Although all study drugs provided more than 85% cure rate when assessed parasitologically during the 28-day follow-up period, sulfadoxine-pyrimethamine was as effective as chloroquine, and somewhat more effective than chlorproguanil-dapsone. The losses to follow-up were higher in the chlorproguanil-dapsone group and, therefore, introduce a potential bias. But even taking the most pessimistic interpretation, that all losses and withdrawals constituted treatment failure, the relative differences between the groups remained similar. In reality, most of the losses to follow-up were considered to be random (eg, patient travel), and withdrawals were for relatively minor adverse events; therefore, analysis treating these results as missing are likely to be a more accurate reflection of reality.
The half-lives of the 2 components of sulfadoxine-pyrimethamine are 116 and 81 hours vs 12 to 20 hours and 20 to 30 hours for chlorproguanil-dapsone. It is possible that chlorproguanil-dapsone is intrinsically less active than sulfadoxine-pyrimethamine, but it seems likely that the known prophylactic effects of sulfadoxine-pyrimethamine and chloroquine are a factor. Relapse may (and often does) occur in the first month after infection,31 although in this area the first episode of malaria after treatment with chloroquine generally occurs at 45 to 90 days posttreatment.27,28 The temporal pattern of relapse is complicated by the hypnozoite reservoir from infections, which predate enrollment in this study. Hypnozoites may produce acute episodes for years after initial infection; therefore, in some patients the treatment failure may be related not to the current acute episode but to prior infections. Current molecular markers do not reliably differentiate between relapse and recrudescence making firm conclusions impossible.4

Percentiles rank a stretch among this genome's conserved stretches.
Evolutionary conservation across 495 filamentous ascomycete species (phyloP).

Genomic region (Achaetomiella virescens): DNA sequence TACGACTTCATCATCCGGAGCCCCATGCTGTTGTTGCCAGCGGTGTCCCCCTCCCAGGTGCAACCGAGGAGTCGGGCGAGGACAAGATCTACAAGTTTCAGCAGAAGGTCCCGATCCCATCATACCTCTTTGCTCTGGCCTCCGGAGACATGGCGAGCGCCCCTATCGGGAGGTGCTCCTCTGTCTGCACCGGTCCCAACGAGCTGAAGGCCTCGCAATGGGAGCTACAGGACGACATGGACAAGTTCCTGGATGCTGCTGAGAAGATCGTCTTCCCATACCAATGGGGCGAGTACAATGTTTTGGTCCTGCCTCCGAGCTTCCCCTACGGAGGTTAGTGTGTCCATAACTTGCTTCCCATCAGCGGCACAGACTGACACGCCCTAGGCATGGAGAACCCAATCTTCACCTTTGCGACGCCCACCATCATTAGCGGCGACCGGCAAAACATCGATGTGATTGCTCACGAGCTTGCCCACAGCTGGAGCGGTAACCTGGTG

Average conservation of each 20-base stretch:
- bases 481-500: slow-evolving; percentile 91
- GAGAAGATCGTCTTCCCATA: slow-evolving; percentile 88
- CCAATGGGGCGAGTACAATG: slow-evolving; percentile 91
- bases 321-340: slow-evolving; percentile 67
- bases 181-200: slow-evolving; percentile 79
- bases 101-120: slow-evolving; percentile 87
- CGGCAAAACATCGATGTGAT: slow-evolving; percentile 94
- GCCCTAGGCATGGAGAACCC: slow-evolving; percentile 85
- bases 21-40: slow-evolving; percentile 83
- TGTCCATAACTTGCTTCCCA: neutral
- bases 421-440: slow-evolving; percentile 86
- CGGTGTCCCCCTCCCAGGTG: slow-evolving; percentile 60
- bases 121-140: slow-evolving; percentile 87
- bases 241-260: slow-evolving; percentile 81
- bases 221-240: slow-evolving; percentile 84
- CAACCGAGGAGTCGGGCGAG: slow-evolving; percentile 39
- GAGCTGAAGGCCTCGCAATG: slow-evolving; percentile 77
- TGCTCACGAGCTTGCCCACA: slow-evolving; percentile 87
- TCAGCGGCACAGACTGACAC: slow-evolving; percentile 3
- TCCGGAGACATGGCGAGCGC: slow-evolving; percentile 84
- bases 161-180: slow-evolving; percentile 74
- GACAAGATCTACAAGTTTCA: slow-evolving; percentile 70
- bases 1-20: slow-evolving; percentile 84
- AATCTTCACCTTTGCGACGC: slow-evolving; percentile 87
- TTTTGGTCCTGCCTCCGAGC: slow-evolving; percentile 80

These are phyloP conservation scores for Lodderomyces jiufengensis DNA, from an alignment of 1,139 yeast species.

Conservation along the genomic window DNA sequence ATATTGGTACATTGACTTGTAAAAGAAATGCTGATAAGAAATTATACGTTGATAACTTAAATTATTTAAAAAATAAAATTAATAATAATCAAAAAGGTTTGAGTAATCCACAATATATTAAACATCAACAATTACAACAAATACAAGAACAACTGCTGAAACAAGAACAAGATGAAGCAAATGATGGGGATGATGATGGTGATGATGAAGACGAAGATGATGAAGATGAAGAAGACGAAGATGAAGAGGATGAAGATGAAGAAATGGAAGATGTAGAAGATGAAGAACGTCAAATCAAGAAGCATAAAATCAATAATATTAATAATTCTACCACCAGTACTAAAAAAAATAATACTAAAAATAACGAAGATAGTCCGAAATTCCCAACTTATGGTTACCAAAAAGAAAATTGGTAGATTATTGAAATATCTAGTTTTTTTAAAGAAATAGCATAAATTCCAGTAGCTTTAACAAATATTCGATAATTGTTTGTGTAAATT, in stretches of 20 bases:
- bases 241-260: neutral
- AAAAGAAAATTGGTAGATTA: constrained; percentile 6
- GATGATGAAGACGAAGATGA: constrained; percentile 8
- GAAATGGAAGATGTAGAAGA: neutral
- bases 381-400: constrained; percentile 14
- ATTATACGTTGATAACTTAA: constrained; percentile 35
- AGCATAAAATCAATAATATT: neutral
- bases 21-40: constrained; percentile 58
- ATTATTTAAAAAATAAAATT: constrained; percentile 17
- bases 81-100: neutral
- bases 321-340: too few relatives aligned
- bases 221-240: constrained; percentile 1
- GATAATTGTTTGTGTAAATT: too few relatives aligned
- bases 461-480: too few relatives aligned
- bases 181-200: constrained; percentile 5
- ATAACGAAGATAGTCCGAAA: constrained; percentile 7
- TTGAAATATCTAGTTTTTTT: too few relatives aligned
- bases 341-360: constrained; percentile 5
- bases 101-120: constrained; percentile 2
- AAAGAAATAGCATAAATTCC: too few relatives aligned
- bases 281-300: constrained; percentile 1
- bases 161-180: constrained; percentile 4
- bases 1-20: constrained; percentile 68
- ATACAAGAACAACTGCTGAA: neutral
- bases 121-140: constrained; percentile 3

The trial was not powered for subgroup analysis, but the difference between efficacy of chlorproguanil-dapsone in children at Afghan and Pakistani sites is striking. A number of possibilities have to be considered. A systematic error in dosing in the 3- to 10-year-old age group of patients was considered but records revealed no difference in recorded dosage between the 2 study sites, and all patients were monitored for 30 minutes for vomiting. At both sites, drugs were administered identically with a small amount of food and with water. In Jalalabad, dosages were crushed and administered in water; whereas, in Adizai, whole (or part of) tablets were administered. It seems unlikely that crushing tablets would have led to a reduction in bioavailability (rather the reverse), but it is possible some tablet particles were lost in the crushing process or left at the bottom of water beakers. However, this seems unlikely to have been unique to chlorproguanil-dapsone. There were no differences in reporting of gastrointestinal disturbances on any day of treatment in this age group between successes and failures, which discounts vomiting as a factor in dosage. Anecdotally, socioeconomic status in Jalalabad (and in Afghanistan in general) is worse than in the refugee population across the border in Pakistan. Nutritional factors (also linked to socioeconomic status) may affect pharmacokinetics, immunity, and susceptibility to disease.
The safety of chlorproguanil-dapsone in patients with G6PD deficiency cannot be assessed from these data because fewer patients with the condition presented to the study than would have been anticipated in the general population (3%-15% prevalence in Pashtun ethnic groups).23,24 This raises the possibility that G6PD is protective against P vivax malaria, an effect which has been described for P falciparum in Africa,32 and would have implications for drugs (especially the anti-hypnozoite drugs primaquine and tafenoquine), which are contraindicated in patients with G6PD deficiency. G6PD was measured because of safety concerns on the interaction of G6PD deficiency and chlorproguanil-dapsone. The effect of dapsone on patients with G6PD deficiency has been described.29 The African variant strains of G6PD are regarded as being generally less likely to lead to serious hemolysis than either Asian or Mediterranean variants. Data showing that 1 patient with G6PD deficiency treated with chlorproguanil-dapsone had a decrease in hemoglobin of more than 2 g/dL over 24 hours requiring withdrawal from the trial is not conclusive (decreases in hemoglobin occurred also with chloroquine and sulfadoxine-pyrimethamine), but is compatible with an interaction between Asian variants of G6PD deficiency and chlorproguanil-dapsone. Further safety data in South Asian individuals with G6PD deficiency may be required.